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Tri biorghaoithe an bháis
Three shafts of death
1 volume (15-104, 104-293 pages) : paper
Born in County Tipperary, Ireland, Geoffrey Keating was educated abroad, where he was ordained to the Catholic priesthood. Returning to Ireland some time after 1621, he gained fame as a popular preacher and writer. His most important work was a history of Ireland up to the time of the English invasion, Foras Feasa ar Eirinn (1629). His Tri Bioghaoithe an Bhais ("Three shafts of Death"), a theological treatise on the conduct of life in relation to the advent of death, contains many anecdotes on Irish history and fragments of Irish verse. Like Keating's other works, it circulated widely in manuscript, and was printed in 1890.
Number 1 in the library of Edward Murphy, Montreal. Acquired by the McGill Library in 1922.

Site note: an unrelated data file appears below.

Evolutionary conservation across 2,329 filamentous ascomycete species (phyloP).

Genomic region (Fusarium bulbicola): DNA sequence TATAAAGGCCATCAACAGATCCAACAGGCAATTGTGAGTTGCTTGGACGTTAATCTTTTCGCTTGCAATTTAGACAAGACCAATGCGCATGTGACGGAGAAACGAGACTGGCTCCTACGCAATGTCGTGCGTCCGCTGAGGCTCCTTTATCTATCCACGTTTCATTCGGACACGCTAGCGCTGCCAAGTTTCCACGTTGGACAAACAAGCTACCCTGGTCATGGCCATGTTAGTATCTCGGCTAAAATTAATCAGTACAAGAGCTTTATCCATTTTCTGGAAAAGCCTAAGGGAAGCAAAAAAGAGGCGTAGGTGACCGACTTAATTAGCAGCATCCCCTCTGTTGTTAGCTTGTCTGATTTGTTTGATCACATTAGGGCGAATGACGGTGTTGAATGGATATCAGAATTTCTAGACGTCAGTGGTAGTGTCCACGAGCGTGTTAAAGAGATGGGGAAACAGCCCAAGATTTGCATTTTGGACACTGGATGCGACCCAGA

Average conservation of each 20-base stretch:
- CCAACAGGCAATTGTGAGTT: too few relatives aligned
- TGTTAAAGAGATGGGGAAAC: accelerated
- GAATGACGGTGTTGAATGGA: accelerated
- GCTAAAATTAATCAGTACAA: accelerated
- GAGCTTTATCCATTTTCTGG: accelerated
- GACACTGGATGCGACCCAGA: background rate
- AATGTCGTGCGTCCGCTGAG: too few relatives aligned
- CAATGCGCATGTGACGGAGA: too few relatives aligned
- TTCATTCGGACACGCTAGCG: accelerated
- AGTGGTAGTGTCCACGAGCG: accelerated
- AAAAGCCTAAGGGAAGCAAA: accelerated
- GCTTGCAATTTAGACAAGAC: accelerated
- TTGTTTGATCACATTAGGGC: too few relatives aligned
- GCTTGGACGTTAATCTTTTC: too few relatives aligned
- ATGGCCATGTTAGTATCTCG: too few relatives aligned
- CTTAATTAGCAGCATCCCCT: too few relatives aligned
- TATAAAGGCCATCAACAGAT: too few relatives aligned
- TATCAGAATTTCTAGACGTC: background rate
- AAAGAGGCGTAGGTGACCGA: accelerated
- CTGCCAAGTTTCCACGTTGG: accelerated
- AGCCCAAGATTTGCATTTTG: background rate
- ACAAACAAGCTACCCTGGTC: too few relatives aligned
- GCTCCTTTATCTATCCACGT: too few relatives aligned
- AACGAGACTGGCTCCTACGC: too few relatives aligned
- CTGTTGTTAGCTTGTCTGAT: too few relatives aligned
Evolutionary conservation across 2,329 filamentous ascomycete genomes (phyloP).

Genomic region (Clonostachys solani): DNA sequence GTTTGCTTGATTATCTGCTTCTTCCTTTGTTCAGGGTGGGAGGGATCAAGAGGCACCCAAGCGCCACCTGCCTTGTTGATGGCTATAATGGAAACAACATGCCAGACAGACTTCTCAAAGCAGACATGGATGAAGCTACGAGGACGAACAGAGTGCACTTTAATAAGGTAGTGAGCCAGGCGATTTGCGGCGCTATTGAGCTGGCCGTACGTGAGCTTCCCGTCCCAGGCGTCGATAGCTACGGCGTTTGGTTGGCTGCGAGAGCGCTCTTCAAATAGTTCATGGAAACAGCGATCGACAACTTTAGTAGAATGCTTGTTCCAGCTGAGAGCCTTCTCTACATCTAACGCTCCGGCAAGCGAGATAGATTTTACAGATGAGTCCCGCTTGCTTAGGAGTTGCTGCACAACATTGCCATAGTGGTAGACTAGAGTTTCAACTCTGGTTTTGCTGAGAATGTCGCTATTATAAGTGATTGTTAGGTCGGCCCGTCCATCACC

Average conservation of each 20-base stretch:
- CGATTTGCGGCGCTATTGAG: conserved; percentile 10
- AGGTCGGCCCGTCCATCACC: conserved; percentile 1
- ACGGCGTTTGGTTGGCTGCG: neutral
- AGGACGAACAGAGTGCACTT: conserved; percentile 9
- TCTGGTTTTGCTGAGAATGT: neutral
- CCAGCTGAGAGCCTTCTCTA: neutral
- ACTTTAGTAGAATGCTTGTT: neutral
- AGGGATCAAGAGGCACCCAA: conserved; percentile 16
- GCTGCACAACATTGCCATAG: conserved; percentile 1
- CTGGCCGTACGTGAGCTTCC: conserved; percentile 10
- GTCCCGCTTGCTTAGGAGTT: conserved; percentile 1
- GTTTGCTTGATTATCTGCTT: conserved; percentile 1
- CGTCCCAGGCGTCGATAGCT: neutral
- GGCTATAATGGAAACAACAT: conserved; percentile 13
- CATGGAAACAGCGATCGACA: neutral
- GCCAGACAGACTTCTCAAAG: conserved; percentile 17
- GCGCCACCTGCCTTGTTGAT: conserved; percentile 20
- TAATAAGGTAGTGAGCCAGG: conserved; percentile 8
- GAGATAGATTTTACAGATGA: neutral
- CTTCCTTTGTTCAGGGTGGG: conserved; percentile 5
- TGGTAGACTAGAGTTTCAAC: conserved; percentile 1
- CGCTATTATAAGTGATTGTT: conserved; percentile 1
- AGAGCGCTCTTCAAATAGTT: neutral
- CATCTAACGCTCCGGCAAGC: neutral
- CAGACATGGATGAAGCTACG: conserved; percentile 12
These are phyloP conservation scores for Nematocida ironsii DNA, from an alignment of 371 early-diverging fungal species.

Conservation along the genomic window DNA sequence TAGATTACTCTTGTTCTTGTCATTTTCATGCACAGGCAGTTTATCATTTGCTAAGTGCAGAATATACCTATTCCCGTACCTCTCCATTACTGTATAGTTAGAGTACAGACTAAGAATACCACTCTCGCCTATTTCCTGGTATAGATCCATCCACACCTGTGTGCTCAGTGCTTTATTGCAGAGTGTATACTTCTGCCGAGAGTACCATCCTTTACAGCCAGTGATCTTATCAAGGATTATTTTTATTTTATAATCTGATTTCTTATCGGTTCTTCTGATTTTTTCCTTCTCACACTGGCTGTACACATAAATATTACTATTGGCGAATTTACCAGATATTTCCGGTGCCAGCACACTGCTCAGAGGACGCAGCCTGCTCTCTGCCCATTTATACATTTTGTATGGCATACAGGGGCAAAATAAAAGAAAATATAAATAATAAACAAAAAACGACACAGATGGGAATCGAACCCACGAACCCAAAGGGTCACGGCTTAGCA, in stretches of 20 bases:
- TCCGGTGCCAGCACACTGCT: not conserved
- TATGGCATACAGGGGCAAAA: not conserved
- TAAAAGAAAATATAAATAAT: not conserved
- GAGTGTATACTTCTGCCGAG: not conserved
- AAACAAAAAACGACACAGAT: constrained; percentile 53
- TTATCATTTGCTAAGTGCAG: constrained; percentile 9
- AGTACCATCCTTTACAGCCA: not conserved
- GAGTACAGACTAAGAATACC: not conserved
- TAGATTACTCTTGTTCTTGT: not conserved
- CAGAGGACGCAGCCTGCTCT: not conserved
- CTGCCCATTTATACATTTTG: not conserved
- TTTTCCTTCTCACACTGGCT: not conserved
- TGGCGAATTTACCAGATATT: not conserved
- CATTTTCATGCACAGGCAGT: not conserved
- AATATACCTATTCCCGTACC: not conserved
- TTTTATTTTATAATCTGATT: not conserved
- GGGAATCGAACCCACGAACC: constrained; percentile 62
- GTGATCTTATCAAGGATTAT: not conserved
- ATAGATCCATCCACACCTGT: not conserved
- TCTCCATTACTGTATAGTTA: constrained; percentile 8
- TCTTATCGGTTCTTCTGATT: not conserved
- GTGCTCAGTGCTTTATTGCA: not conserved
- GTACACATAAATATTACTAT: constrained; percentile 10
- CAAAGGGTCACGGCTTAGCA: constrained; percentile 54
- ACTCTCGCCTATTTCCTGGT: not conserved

Manuscript of Geoffrey Keating's devotional work Tri biorghaoithe an bháis (Three shafts of death) in Irish, copied around 1650. Wanting pages 1-15. The manuscript is written on laid paper with watermarks (see for example pages 138-139). The leaves are bound in two pieces of leather with leather thongs, no spine.
See the description in: Pettigrew, Thomas Joseph, 1791-1865. Bibliotheca Sussexiana : a descriptive catalogue, accompanied by historical and biographical notices, of the manuscripts and printed books contained in the library of His Royal Highness the Duke of Sussex in Kensington Palace / by Thomas Joseph Pettigrew. London: Longman & Co., 1827-1839, pages 265-266 (cclxv-cclxvi).
Clipping from printed catalogue pasted into inside cover: "This work was evidently written by different persons, as the hand-writing will easily determine. It is a good specimen of Irish penmanship of the day. Many quotations from Scripture are given, with chapter verse. It is divided into three parts. That on page 108 begins with a verse from the 129th Psalm, in Latin, 'De profundis clamavi ad te Domini' (Out of the depths have I cried to thee, O Lord). The leather cover and fastenings to the back are curious. Copied from the original about A.D. 1650."
Armorial bookplate of Edward Murphy.